Award-winning journalist Holly Black provides her opinion on diversification of assets
Diversification of assets can help reduce risk
"Diversification is one of the most important words you will ever hear in investment. Very simply, it means spreading your money across different types of investment.
This includes different types of assets such as shares, bonds and property, and a range of regions such as the UK, US and emerging markets.
Within shares, it means investing across various sectors such as natural resources, technology and financials, and within bonds it means investing in debt of different durations and from companies and government of varying credit ratings.
The reason diversification is so important is that it helps to reduce the risk you are taking on. It is about spreading your money across a range of investments which react differently in various economic environments so that all of your holdings do not rise and fall in tandem. This is known as choosing assets which are uncorrelated to each other; that is, the fortunes of one do not affect the other.
As an example, if you invest in a fund which holds the shares of 100 different companies, it is unlikely that they will all move up and down together – some businesses will thrive while others may struggle and their share prices will move up and down accordingly. If you invest in the shares of a single company and it goes bust, you have lost all your money. But if you invest in 100 companies and a single one goes bust, it will have less of an effect on your portfolio as a whole."
Go global to spread risk
"It’s sensible to invest a number of different global stock markets, because it is less likely that they will all rise and fall as one. The stock market of Japan, for example, has very little to do with that of the UK; if one rises or falls, it does not mean that the other will follow. But achieving true diversification means going a step further again.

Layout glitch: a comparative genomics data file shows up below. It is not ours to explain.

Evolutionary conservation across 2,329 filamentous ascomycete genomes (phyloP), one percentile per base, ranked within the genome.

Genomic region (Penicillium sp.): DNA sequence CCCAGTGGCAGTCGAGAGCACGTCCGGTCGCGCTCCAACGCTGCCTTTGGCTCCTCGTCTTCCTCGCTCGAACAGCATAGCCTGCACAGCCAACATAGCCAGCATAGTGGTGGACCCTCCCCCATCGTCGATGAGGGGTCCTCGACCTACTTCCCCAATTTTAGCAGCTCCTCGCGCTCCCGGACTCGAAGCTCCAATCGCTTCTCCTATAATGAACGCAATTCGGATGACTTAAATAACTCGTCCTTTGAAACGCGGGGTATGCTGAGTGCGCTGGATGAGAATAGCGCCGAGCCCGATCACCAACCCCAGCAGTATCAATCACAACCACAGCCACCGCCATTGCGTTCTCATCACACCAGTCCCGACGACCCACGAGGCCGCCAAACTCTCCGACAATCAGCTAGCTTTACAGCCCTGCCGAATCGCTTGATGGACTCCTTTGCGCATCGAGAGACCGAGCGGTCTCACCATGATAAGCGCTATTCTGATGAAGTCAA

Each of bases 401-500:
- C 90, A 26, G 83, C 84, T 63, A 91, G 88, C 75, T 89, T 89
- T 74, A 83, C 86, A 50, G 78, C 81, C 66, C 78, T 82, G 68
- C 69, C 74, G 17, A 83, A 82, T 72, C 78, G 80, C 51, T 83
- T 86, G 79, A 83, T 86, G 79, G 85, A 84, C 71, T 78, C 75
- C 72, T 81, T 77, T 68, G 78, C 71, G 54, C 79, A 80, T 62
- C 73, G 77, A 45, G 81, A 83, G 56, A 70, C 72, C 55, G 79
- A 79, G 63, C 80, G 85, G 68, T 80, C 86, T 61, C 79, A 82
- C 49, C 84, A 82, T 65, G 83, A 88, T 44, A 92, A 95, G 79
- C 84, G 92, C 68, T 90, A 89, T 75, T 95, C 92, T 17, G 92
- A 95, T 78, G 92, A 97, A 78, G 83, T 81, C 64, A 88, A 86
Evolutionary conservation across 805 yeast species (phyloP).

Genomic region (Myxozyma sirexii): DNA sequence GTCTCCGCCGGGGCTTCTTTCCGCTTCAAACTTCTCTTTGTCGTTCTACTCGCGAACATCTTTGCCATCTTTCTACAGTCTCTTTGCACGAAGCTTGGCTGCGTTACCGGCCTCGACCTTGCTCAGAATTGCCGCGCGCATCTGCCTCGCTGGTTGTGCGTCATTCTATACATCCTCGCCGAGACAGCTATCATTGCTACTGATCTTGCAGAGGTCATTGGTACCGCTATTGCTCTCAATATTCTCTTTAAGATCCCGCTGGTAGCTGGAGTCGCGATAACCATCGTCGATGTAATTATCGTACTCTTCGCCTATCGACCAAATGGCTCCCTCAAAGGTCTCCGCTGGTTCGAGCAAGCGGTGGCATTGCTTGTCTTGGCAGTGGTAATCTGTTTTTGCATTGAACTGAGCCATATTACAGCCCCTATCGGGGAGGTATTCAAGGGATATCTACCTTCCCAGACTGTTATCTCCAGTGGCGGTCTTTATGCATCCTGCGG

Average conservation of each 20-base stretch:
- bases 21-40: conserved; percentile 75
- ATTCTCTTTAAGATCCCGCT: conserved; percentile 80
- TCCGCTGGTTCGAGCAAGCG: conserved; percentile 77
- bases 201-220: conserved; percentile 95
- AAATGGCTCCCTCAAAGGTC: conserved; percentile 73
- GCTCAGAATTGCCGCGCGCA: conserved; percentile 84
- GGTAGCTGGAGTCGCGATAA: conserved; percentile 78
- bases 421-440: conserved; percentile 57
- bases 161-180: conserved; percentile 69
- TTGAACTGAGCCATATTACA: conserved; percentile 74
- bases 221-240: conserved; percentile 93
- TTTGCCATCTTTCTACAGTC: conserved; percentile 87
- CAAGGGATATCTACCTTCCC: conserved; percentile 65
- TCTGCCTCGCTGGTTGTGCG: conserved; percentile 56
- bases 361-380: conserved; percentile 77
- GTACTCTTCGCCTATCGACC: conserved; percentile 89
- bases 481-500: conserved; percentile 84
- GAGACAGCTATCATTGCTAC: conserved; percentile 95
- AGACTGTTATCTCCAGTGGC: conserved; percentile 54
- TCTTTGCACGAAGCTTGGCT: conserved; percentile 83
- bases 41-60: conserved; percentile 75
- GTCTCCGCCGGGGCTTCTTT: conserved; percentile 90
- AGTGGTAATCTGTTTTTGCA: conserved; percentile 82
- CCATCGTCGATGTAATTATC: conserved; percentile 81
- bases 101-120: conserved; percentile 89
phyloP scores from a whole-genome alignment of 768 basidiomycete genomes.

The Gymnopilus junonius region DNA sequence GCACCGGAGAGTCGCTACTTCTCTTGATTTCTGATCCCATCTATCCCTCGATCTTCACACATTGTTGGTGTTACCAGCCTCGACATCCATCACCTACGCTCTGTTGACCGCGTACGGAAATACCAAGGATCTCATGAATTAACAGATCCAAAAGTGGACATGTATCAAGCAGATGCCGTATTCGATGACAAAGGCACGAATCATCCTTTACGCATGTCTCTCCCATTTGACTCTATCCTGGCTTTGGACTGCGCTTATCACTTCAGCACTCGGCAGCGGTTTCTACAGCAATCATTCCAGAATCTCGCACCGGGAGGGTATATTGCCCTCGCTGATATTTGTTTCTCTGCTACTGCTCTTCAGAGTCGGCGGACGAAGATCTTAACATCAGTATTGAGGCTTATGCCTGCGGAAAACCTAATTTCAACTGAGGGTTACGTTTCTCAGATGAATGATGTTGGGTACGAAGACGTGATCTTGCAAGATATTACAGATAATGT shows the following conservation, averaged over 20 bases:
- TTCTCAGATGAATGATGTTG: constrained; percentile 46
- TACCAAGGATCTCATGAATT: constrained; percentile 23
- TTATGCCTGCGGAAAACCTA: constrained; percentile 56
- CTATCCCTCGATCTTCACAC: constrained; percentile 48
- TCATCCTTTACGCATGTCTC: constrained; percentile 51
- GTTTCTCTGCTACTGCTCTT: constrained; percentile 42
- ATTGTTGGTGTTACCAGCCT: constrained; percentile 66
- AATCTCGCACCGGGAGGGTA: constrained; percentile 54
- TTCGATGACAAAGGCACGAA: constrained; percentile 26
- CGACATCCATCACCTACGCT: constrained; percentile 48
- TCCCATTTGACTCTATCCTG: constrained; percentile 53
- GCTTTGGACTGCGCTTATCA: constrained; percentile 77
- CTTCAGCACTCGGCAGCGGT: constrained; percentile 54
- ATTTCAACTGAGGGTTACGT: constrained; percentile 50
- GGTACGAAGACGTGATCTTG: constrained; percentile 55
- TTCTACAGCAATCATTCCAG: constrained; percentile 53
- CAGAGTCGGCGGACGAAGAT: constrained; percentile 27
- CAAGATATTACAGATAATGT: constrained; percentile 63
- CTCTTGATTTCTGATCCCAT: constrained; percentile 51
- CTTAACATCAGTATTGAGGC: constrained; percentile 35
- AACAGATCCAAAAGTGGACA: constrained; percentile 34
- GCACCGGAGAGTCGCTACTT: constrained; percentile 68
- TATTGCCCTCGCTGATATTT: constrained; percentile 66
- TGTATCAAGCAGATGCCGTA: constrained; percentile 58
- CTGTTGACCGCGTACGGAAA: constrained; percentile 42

Events such as the global financial crisis in 2008 show us that sometimes a number of stock markets do all fall at the same time.
In these instances, holding different types of asset such as bonds, property and gold can help to reduce risk because their fortunes are not necessarily tied to stock markets.
How many funds you hold to achieve diversification will be personal to you and will also depend on the level of risk you are comfortable taking. For example, investing in emerging markets might spread your risk away from developed markets, such as the UK and US, but this can be a racier region in which to invest so may not be appropriate for your risk appetite.
For those who are unsure, an adviser can help you determine which assets will give you an adequate amount of diversification as well as being suited to your investment goals and risk appetite."
"Multi-asset funds are becoming increasingly popular among investors who want a one-stop shop option for their investments.
These typically see a manager invest in a range of assets or in a number of different funds, according to a particular mandate.
Multi-asset funds offer the ability to invest across a wide range of assets depending on where the manager thinks the best opportunities currently are. Some managers do this by picking their individual investments themselves and others pick a range of funds which specialise in different areas.
Diversification may seem a little complicated but it is a crucial part of investing. Spreading your money across a range of uncorrelated assets helps you manage risk across your investment, which in time will give you a smoother investment journey with fewer dramatic ups and downs along the way."